Porsche Engineering has developed a fast charging system with modular building blocks so that it fits charge parks of various sizes and takes into account the grid and visitor frequency. It builds on the 800-Volt technology also used in their high power charging solution.
The solution by Porsche Engineering has been designed for charge parks with different demands and constraints. It consists of the usual components but Porsche has managed to repack them in a way that enables greater flexibility in installing the fast-charging station for electric cars.
First, there are the FlexBoxes (120 x 120 x 130 cm), weather-proof housings designed to hold all other components and that can be installed out of sight from customers. These boxes can cover the transformer for example, in charge parks where a connection to the medium-voltage grid exists. A transformer converts this medium voltage (AC) into low voltage (local grid level). The Porsche design of the transformer also allows to fit the galvanic isolation inside rather than adding it to each individual charging pole, where it takes up space and drives up costs.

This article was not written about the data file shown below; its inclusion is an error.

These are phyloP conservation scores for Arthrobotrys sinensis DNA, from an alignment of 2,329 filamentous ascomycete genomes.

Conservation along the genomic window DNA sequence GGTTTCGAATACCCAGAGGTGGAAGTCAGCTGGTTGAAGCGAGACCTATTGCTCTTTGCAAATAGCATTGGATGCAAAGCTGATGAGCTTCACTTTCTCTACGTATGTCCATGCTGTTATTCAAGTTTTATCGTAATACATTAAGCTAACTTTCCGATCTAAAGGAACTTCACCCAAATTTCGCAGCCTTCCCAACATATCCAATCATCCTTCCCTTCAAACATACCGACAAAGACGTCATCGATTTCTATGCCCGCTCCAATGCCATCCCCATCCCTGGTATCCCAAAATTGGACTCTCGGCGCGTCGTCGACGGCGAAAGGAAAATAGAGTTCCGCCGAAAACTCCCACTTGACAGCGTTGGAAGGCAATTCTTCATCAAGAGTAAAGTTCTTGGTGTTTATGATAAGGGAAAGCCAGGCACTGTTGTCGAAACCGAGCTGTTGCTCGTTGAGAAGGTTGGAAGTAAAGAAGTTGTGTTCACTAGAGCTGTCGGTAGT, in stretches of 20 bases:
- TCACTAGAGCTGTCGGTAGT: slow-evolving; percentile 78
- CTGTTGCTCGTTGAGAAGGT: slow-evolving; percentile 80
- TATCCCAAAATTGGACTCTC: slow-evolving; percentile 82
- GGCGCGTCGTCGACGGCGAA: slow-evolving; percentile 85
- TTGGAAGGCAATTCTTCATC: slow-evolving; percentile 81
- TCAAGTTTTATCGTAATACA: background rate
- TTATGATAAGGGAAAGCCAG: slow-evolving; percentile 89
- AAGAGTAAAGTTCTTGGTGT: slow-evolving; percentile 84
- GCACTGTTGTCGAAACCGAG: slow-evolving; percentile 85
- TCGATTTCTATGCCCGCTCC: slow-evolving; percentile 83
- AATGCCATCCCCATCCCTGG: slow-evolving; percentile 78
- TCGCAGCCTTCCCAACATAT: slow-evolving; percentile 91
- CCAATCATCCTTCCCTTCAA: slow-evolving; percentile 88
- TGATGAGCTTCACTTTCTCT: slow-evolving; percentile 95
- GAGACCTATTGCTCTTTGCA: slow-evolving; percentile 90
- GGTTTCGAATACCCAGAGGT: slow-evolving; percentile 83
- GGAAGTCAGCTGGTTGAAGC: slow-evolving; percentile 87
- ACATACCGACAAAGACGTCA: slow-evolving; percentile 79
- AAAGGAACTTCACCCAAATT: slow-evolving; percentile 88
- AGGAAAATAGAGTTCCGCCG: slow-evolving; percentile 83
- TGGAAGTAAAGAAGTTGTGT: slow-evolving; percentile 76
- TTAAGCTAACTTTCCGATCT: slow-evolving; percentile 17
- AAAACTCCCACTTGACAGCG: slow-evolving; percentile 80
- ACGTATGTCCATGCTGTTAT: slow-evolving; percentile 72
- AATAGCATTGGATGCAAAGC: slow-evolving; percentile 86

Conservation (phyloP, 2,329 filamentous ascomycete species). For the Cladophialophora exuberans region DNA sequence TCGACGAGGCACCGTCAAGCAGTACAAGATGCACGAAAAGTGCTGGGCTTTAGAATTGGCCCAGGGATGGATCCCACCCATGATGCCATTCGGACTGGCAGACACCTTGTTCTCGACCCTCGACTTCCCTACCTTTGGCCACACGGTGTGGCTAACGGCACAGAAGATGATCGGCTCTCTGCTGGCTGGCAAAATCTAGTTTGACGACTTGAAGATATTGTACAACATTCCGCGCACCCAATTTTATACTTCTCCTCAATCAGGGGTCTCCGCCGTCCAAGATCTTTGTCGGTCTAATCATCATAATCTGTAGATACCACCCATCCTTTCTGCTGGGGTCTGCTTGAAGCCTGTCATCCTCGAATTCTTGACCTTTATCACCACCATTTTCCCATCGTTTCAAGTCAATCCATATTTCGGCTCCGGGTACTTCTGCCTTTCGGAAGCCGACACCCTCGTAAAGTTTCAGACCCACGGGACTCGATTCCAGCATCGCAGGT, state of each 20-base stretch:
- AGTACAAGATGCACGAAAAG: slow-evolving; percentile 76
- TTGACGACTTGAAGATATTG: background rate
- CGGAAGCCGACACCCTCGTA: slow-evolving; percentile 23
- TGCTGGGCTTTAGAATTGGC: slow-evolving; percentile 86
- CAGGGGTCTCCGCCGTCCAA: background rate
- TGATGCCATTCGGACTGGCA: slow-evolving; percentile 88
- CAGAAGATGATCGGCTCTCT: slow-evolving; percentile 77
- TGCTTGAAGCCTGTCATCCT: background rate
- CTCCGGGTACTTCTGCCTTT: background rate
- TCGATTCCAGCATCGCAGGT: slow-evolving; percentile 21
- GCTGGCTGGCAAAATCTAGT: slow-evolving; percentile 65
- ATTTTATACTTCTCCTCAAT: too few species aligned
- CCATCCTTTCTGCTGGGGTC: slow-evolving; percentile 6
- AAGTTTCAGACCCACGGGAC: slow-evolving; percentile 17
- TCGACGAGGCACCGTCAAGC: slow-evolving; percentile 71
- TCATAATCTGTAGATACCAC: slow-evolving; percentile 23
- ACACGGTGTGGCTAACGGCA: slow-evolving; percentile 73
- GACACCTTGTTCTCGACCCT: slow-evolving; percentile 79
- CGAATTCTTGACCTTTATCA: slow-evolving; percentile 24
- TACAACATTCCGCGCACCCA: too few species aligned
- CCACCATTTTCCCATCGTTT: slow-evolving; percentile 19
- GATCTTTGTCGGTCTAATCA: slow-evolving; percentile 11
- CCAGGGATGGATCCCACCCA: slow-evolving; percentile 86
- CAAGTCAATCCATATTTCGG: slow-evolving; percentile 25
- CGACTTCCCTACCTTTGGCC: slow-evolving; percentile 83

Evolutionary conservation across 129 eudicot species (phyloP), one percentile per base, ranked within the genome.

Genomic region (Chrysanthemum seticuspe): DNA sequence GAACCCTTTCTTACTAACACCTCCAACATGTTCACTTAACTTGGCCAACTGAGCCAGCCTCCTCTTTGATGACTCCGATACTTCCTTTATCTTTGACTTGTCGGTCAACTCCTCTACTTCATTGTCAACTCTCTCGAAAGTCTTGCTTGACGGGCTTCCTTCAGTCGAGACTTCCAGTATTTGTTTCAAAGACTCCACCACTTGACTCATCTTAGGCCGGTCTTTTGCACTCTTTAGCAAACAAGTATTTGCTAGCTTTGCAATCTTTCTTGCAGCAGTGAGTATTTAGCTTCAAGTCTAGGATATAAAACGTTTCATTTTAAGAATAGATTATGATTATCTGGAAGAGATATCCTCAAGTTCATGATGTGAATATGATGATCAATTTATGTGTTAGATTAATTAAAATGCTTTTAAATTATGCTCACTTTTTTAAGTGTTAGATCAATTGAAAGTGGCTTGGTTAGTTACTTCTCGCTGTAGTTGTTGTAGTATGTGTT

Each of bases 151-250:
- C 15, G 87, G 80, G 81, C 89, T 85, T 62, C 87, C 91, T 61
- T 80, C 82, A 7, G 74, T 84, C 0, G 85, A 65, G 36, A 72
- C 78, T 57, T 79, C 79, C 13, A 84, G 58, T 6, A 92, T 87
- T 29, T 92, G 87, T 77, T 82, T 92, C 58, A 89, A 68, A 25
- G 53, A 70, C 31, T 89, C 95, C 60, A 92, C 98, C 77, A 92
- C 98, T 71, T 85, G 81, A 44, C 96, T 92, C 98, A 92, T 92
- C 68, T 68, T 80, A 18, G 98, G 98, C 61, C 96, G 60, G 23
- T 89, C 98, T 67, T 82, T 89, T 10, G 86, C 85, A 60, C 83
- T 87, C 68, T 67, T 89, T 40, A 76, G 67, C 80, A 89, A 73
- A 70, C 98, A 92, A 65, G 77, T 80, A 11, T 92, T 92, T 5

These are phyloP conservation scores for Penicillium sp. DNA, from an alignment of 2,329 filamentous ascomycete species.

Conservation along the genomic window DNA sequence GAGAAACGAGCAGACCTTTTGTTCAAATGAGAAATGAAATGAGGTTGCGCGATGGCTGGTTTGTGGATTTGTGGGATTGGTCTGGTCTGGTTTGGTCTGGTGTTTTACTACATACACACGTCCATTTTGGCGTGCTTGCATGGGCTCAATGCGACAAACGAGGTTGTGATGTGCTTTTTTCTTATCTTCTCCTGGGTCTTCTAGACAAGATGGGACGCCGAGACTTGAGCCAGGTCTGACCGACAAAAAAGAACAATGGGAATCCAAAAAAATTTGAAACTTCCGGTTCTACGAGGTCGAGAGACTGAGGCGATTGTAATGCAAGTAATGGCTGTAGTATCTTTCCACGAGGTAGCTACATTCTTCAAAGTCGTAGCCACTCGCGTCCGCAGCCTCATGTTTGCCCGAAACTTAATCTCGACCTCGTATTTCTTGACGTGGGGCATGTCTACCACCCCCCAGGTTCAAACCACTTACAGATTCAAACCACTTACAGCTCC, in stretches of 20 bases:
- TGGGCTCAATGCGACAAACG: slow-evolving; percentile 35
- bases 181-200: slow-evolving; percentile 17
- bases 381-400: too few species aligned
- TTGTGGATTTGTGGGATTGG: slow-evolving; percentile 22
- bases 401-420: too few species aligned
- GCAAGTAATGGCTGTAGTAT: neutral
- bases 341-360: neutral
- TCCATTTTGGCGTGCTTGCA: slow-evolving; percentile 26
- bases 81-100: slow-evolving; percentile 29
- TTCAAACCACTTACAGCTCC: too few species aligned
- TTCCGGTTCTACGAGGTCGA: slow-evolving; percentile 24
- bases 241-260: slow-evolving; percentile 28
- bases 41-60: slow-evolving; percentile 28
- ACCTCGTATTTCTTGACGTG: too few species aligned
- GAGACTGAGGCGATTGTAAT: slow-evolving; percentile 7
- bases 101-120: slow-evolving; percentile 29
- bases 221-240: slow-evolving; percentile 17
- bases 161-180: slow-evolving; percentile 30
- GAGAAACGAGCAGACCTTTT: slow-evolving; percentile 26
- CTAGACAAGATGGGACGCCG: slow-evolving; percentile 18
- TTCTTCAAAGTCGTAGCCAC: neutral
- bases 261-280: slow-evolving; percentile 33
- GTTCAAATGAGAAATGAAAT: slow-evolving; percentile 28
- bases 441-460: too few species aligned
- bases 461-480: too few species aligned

Getting closer to the actual fast-charging station, there is what Porsche calls the PowerBox. Here, the low-voltage alternating current from the transformer station is converted into direct current (DC) needed for fast-charging.
This part can be equipped with two sets of power electronics and supply two charging points. The system utilises silicon carbide (SiC) modules, resulting in lower conduction, switching losses and space requirements.
For charging parks with a less powerful grid connection, the ChargeBox contains an additional buffer storage battery in addition to a power unit. It is available as an entry-level model with a 70 kWh battery and a 160 kW charging station. For more highly frequented locations, for electric vehicles with higher charging capacities or as a subsequent retrofit, there is also a fully equipped version with 140 kWh and two 160 kW charging stations, combinable for 320 kW.
Moreover, all components are designed to accommodate a distance of up to 200 meters between the transformer station and PowerBox and up to 100 meters between the PowerBox and the charging station.
Last but no less important especially for high power charging is the CoolingBox. It provides liquid cooling for the charging poles and power electronics. Every CoolingBox can accommodate two cooling units, each of which can cool multiple charging points under all operating conditions, says Porsche. The CoolingBox may be installed at some distance from the charging stations as well.
For operators with limited space at the charge park, Porsche Engineering as designed the ComboBox, a power unit with a cooling unit combined and sufficient for one fast-charging point for electric cars each.
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